My parents moved to a house southwest of Boston, Texas, in 1953. The house was the newest we had ever lived in. There were two bedrooms, a kitchen and a living room. There was a well out back, and an outhouse rather than a bathroom. We didn’t yet have television. I didn’t know anybody who did. There was radio, but I spent most of my time outside.
The land sloped west into a pasture, with a cow pond not far away. There was a sand road in front of the house, leading from the paved road about a mile north, curving through some trees, and then up a hill and into woods to the south.
Northeast, a big house sat on a hill. The house was not painted. A lot of houses weren’t back then. Paint cost money most people didn’t have. Our house was yellow, but it was a rent house, and the builder had painted it. A widow woman, or maybe two widow women, lived in the big house on the hill. I was never invited into the house, so I don’t know what it was like inside.
Just south of the house, the hill sloped sharply down, making about a 10-foot cliff. At the top of the hill there were cans and jars thrown out over several decades. I used to climb the hill and go through the cans and jars, looking for anything interesting.
One day I found three eye glass cases with eye glasses inside. The glasses were wire framed. I don’t know why the glasses had been thrown away. Maybe whoever used them had died and the family saw no reason to keep the glasses.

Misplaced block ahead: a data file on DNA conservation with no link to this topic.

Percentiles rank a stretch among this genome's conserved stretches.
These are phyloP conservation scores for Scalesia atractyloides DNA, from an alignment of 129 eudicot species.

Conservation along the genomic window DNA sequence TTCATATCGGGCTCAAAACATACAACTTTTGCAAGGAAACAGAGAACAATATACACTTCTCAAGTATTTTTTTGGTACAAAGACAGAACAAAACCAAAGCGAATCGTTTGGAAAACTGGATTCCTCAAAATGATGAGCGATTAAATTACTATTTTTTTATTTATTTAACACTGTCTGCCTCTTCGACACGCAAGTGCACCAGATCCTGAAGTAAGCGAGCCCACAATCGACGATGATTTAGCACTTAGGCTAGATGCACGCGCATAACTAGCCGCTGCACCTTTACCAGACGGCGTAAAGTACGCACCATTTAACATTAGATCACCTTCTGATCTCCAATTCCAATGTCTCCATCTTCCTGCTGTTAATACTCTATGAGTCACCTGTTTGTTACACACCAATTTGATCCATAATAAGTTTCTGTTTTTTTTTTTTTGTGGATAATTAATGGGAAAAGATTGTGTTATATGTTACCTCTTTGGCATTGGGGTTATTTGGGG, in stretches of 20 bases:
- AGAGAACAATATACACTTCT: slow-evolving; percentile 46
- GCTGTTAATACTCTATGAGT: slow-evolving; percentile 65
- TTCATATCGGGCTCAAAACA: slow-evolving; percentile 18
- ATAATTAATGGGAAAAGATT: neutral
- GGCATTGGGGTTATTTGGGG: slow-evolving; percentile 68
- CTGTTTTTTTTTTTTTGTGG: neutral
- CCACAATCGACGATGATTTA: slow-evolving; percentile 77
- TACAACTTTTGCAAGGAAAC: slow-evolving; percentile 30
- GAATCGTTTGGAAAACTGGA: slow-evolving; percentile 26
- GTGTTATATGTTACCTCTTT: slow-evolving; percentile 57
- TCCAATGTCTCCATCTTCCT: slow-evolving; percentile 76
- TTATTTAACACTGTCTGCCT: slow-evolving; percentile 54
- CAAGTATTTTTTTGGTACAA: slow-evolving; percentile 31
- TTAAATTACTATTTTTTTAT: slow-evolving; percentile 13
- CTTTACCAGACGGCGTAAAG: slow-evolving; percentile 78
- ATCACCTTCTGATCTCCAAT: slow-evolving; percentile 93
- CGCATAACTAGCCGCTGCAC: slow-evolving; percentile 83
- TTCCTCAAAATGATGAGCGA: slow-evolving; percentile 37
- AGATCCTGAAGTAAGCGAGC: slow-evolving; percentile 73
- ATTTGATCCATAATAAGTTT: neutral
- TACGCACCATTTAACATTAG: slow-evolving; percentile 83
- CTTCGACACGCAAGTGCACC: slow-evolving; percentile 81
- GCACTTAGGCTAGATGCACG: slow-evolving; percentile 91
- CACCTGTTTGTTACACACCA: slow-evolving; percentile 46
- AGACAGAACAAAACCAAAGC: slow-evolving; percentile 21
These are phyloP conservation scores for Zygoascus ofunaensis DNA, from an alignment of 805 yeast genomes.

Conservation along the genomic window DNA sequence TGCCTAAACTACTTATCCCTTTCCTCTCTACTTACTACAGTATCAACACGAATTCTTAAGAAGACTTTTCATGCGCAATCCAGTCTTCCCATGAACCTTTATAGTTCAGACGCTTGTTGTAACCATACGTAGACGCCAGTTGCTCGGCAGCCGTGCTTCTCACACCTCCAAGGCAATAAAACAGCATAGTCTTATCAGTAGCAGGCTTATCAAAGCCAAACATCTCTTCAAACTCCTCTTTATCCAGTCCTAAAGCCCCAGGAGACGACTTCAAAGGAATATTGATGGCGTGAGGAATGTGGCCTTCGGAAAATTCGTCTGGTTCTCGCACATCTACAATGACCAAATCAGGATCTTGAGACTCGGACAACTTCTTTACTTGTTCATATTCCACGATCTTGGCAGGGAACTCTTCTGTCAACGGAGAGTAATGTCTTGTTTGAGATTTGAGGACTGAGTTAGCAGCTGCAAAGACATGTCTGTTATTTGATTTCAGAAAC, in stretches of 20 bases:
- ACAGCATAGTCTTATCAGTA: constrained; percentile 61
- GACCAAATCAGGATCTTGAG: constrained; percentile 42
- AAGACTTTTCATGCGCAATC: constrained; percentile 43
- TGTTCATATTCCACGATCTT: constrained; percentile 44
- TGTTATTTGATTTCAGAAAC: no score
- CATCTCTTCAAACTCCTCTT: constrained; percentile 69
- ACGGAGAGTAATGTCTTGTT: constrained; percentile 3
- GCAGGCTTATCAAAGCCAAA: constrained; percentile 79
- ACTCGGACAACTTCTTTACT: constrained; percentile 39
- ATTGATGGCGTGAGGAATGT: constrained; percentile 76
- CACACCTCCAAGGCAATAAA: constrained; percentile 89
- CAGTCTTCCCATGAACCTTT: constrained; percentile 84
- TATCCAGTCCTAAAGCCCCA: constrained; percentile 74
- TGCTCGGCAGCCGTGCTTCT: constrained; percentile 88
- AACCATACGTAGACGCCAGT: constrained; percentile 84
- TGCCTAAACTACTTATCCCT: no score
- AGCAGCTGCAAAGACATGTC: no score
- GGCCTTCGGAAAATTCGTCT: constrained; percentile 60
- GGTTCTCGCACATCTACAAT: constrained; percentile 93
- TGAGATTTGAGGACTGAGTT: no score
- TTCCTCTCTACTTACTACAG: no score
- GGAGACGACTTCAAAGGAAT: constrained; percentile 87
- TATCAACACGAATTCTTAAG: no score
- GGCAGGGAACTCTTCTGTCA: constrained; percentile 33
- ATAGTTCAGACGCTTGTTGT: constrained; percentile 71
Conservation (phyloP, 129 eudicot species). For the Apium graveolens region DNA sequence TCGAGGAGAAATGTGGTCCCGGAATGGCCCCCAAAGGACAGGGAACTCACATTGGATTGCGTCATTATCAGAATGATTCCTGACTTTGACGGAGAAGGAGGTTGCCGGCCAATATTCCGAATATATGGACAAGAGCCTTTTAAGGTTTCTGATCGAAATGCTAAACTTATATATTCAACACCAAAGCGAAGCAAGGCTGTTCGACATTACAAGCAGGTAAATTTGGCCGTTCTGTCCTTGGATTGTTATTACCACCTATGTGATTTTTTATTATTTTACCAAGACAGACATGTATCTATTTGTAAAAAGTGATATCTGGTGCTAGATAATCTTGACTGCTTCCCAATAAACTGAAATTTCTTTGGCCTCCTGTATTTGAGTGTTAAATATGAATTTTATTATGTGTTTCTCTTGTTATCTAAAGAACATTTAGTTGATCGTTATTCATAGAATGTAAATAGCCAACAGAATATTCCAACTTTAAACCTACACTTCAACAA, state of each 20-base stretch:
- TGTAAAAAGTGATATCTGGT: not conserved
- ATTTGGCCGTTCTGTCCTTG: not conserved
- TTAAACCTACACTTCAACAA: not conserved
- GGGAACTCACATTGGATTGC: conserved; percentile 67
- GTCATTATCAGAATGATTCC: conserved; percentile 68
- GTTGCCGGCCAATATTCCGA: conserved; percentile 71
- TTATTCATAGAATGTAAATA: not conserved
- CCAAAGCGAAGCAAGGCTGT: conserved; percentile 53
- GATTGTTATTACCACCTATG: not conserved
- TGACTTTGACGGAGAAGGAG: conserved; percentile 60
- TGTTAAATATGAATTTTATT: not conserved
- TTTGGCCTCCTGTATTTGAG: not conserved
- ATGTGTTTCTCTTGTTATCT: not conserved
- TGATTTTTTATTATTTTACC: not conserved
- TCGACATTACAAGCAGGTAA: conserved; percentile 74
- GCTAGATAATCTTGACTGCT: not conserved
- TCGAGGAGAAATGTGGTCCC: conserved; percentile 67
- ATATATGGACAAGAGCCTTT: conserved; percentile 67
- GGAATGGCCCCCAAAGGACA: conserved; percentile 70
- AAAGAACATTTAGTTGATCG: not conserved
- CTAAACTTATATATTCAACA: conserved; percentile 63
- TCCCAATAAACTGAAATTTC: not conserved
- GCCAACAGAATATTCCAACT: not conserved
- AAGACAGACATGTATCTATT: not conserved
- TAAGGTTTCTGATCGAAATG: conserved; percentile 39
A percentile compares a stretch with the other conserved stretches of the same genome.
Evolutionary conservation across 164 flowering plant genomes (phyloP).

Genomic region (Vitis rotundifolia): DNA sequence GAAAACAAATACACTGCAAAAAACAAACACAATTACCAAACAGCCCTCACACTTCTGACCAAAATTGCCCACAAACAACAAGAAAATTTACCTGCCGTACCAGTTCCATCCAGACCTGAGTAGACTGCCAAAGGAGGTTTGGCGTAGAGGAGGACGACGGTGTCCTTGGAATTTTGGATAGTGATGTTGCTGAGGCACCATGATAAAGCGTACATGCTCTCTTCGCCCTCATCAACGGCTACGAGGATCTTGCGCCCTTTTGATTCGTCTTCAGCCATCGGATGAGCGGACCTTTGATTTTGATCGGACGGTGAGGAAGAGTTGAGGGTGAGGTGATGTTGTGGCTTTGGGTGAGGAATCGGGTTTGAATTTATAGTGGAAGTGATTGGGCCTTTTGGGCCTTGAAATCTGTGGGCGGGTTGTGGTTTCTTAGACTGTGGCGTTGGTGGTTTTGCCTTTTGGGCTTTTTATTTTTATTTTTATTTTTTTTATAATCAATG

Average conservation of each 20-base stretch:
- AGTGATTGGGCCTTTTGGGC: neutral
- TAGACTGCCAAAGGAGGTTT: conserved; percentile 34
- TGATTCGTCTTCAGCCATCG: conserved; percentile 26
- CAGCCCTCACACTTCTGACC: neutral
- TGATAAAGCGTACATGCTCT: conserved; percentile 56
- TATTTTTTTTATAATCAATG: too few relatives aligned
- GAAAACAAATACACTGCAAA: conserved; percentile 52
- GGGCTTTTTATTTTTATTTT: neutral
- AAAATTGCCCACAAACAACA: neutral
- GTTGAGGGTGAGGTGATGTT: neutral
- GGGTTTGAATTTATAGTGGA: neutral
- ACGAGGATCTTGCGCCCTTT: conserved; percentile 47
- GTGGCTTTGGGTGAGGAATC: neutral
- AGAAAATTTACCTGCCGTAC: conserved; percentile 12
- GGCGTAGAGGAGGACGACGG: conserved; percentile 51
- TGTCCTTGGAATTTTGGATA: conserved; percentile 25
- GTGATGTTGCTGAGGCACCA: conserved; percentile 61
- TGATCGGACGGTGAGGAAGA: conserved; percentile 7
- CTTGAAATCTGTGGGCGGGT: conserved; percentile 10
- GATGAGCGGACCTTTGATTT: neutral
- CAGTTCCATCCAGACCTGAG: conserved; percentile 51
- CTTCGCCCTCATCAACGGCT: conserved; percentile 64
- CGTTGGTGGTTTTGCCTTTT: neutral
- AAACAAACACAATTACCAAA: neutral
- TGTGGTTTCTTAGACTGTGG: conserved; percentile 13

I walked down the hill and to the road and put on a pair of the glasses. The sand road seemed to split in two, with one side falling away, like a cliff. That was unsettling. I took off the glasses and let the road come back together and then put the glasses on again. The road split again, so I took off the glasses.
I figured Moma and Daddy would make me throw the glasses away if I took them home, so I climbed the hill and just below the top dug out a small place (a cave, I called it) and put the three cases inside and covered the opening. After that, I went to the cave just about every day and took out the glasses and put on each pair. The world looked different with each one, a different-different.
One summer day I went up the hill and pushed the dirt away and then quickly backed up and almost went rolling down the sharp incline.
A snake sat on my three cases of eye glasses. I crept back and looked. The snake just sat there, its serpent tongue flicking in the warm air. My mind decided it was a baby rattle snake. I knew poison from a baby rattle snake was worse than from an adult, because it was more concentrated.
I did not stick my hand inside and get the snake out. I pushed dirt into the hole and walked away and never looked for the glasses again.
That fall, my parents moved again, to a big old house west of Omaha, Texas. There weren’t any houses around or hills or cases of eye glasses or baby rattle snakes. There were tarantula spiders, though, bigger than my hands. But they were out in the tall pasture grass, along with ground bees.